I’ve given this “lesson” many times over the years, so it’s high time I post it here so it’s preserved and readily available. This begins with “the 3 things you need to have for a website” and then takes each of those a couple of steps further.
The Basics: 3 things you need for website:
- Domain name: These tend to cost around $15/year, plus/minus a buck or two. If you want to go the totally free route, then several online web hosting companies offer you free websites with free subdomains. A subdomain is a domain “under” a domain, and appears as a word before the main domain, such as mycoolwebsite.weebly.com or mycoolwebsite. wordpress.com. That’s ok, but not very professional looking — and I’m surprised sometimes to run across a business website that appears quite professional, clearly wants to look professional, yet uses a free subdomain web hosting solution, instead of spending a few $$$ a month to have a “real” domain — that is, an actual domain registered to them, rather than just a subdomain.
- Web Hosting account: This is whoever you’re paying to host your website. If you’re paying more than $7 – $10/month, you’re paying more than you need to be… If you’re unhappy with who you’re paying now, we can talk about this… Most hosting companies —all the biggies— are about the same on basic tech stuff, all that “99.9% uptime” talk… so in my opinion the one thing that is so important and separates the good from the great, is this: Do they have 24/7/365 toll-free phone support and also 24/7/365 online chat support, and are they both US-based in-house (rather than being transferred to Bangalor or Saigon or wherever, after hours)? I use HostMonster and BlueHost; they’re in Utah— and in fact I think these two companies are actually the same company, and they each offer that level of support, all in-house (i.e. people who work for them, not 3rd party out-sourced support), and they have always been great, never not solved any issue quickly… and they’re very reasonably priced…
I recommend Blue Host (bluehost.com) because they have all you’d want from a web hosting company, and offer very good tech support: 24/7/365 toll-free phone and chat support. Their phone support is always US-based, techs working at their Orem, UT headquarters; their chat support is outsourced to Asia after hours, but I have never had an issue they were not able to solve. And, if you use my “affiliate” link, I get paid for the referral — which will earn you an hour of my time helping you get started! www.bluehost.com/track/taltenberg.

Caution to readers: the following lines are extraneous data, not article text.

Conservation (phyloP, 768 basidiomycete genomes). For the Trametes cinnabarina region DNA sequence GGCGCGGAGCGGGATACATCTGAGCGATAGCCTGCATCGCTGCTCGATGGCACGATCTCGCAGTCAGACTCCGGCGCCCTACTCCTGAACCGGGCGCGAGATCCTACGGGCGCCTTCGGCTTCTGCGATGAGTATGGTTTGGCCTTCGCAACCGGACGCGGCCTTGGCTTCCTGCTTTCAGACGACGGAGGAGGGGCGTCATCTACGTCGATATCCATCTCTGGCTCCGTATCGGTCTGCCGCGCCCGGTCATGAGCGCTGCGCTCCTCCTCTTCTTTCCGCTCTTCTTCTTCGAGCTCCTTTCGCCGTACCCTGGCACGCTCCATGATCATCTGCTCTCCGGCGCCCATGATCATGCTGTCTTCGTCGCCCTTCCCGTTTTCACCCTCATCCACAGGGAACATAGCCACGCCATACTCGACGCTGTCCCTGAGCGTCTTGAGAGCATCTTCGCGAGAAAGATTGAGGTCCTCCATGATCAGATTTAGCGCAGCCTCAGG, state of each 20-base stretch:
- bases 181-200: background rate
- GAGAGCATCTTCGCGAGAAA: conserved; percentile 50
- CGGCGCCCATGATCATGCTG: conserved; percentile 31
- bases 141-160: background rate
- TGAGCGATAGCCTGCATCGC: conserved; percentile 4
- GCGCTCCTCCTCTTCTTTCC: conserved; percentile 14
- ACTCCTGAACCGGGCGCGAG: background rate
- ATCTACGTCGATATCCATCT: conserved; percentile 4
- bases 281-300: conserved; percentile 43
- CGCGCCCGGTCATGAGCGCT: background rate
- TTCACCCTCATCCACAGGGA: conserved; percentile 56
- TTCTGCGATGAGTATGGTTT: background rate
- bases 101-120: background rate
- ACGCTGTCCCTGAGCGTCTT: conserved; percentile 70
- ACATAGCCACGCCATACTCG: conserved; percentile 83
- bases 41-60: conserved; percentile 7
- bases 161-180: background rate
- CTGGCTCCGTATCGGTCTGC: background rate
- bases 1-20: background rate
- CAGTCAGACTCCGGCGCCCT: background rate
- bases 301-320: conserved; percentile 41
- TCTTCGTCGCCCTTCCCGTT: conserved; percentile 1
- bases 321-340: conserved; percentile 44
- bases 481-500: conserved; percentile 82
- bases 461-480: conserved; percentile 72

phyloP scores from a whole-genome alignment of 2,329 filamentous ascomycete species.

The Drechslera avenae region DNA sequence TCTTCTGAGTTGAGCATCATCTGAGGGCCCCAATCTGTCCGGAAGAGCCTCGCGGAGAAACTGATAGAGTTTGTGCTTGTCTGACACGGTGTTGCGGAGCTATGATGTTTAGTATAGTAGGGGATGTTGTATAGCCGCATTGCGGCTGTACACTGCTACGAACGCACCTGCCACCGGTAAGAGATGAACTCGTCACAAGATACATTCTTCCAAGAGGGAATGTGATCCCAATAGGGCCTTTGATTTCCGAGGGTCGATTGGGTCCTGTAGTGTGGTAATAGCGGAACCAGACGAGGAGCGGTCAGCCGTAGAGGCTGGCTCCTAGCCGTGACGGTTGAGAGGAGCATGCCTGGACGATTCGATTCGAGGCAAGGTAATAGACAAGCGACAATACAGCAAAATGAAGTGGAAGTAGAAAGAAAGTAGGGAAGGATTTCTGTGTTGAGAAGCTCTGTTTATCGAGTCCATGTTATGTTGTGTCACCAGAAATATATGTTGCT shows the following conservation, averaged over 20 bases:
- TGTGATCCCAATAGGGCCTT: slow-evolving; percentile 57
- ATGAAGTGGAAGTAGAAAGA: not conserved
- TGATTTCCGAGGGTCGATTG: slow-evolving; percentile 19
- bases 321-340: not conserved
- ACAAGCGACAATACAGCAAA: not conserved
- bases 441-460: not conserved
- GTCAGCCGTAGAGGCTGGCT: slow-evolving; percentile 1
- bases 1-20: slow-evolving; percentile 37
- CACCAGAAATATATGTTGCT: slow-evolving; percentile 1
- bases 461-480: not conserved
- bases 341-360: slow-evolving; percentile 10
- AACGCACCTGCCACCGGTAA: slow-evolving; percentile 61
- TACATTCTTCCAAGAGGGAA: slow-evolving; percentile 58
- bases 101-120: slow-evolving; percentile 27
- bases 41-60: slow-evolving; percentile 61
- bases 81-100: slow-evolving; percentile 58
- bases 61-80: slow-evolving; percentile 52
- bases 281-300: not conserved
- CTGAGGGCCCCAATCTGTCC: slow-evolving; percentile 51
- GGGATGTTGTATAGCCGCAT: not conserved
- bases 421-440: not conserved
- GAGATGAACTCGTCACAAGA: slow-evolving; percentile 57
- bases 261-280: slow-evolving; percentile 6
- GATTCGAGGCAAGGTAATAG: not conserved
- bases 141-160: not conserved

- Finally, Content: The actual words, images, videos, etc. that comprise the content of your website. This of course is the “biggie” that will take most of your time…
Next: Websites these days must be “responsive” i.e. “mobile ready”
- Your current site was probably built years ago, and while mobile browsers know how to handle any website ok, you may have looked at your site on a smart phone and realized how much better it could/should look…
- There are 2 basic ways to build a website: static or dynamic:
- Static means each page and the whole site is built basically by hand, and changes likewise are all done “manually”… (There are of course lots of software tools, but the idea is the same.)
- Dynamic means you’re using a “content management system” (CMS) and most CMS use a database on the backend, and then code to assemble pages from the database. PHP-MySQL is by far the predominant technologies used… All decent CMS tools now include mobile-ready responsive design options, plus they tend to be much easier to update and maintain by regular non-geek people, like restauranteurs, artists, small business people… I highly recommend going that way. (See www.agoramediaservices.com/cms-or-not/ for more on this.)
- WordPress (WP) is the world’s #1 most popular CMS, by orders of magnitude over everything else. Like most of the other top CMS tools, it’s free open source software, maintained by a veritable army of geeks who love to code — and fix and improve code… Check out www.wordpress.org to learn more; check out www.wordpress.com to see more of what they give away free to the world, as well as a bit of how they support themselves to do so…
- Check out my portfolio at www.agoramediaservices.com/web-portfolio/ to see some of the sites I’ve built and/or rebuilt; some I still maintain, others are in the hands of their owners… See www.agoramediaservices.com/category/wordpress/ for my blog posts about WP; haven’t posted anything in a while… See wordpress.org/showcase/ to see some amazing examples of what can be done with WP… And if you happen to be BMW, NBC Sports, or Facebook, you might want to consider WordPress VIP Services.